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To lay over

  • to spread over; to cover.
Webster 1913

To lay siege to

  • . (a) To besiege; to encompass with an army. (b) To beset pertinaciously.
Webster 1913

To lay stress upon

  • to attach great importance to; to emphasize. "Consider how great a stress is laid upon this duty." Atterbury.
Webster 1913

To lay the course

  • (Naut.), to sail toward the port intended without jibing.
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To lay the land

  • (Naut.), to cause it to disappear below the horizon, by sailing away from it.
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To lay to

  • (a) To charge upon; to impute. (b) To apply with vigor . (c) To attack or harass . Obs. Knolles. (d) (Naut.) To check the motion of (a vessel) and cause it to be stationary.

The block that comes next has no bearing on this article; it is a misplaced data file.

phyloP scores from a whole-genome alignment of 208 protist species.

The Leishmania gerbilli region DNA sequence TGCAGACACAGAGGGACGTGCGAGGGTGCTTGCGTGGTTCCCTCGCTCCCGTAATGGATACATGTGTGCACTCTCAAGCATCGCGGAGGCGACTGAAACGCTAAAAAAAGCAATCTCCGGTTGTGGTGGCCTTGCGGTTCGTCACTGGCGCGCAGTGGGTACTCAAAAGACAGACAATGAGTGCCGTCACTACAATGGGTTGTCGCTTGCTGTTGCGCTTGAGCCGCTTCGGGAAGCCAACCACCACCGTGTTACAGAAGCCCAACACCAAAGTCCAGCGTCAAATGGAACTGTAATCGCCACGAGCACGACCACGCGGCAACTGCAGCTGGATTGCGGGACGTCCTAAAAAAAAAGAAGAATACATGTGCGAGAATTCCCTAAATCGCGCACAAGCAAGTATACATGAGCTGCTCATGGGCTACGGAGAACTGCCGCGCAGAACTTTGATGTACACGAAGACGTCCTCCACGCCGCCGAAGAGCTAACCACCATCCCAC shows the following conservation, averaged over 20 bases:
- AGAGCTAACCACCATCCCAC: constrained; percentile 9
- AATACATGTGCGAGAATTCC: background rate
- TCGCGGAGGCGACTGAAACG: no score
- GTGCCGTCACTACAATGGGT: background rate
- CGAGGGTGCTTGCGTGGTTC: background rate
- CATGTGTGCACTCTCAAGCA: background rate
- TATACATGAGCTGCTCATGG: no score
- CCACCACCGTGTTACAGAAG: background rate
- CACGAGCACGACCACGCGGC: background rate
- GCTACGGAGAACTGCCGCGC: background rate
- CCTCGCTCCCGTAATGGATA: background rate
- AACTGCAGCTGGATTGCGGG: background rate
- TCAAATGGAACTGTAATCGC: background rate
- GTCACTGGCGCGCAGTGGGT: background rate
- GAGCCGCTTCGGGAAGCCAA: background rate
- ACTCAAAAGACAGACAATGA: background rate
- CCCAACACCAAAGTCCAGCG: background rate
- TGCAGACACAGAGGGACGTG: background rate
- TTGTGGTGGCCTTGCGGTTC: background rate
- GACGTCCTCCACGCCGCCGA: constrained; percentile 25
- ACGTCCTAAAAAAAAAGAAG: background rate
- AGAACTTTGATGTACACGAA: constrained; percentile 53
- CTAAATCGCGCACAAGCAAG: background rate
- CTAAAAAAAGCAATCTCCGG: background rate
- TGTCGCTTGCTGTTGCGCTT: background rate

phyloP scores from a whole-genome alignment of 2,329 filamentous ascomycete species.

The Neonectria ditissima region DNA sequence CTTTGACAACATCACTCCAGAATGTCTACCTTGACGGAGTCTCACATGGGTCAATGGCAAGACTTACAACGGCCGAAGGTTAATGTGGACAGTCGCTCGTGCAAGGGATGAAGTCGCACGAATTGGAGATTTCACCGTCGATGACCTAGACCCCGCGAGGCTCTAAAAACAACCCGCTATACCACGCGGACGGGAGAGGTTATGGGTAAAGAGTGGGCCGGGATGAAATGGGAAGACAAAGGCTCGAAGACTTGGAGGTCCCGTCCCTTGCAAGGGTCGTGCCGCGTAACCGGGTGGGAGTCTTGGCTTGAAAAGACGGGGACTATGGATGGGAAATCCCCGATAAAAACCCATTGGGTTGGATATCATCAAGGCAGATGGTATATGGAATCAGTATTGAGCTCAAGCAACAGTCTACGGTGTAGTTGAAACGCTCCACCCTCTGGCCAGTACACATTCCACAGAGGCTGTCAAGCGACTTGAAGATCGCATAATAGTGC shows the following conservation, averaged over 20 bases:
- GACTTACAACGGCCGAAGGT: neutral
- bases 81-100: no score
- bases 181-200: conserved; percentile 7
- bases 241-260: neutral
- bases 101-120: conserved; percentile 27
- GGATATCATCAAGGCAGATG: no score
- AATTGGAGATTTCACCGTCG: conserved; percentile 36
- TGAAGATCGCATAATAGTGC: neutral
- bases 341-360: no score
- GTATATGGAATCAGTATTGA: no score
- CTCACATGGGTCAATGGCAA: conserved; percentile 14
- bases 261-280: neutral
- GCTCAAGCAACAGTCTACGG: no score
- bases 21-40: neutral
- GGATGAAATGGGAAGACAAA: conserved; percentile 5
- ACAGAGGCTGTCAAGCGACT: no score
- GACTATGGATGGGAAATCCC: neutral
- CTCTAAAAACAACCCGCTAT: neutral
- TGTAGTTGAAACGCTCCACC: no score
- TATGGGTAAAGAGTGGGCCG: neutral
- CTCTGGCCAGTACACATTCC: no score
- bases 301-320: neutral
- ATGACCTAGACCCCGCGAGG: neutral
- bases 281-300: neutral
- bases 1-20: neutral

Webster 1913

To lay to heart

  • to feel deeply; to consider earnestly.
Webster 1913

To lay under

  • to subject to; as, to lay under obligation or restraint.
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To lay unto

  • . (a) Same as To lay to (above). (b) To put before . Hos. xi. 4.
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To lay up

  • . (a) To store; to reposit for future use. (b) To confine; to disable . (c) To dismantle, and retire from active service, as a ship.
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To lay wait

  • to prepare an ambuscade.
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To lay wait for

  • to lie in ambush for.
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To lay waste

  • to destroy; to make desolate; as, to lay waste the land.
Webster 1913


Wa"ter-laid` adjective
  1. Having a left-hand twist; -- said of cordage; as, a water-laid, or left-hand, rope.
Webster 1913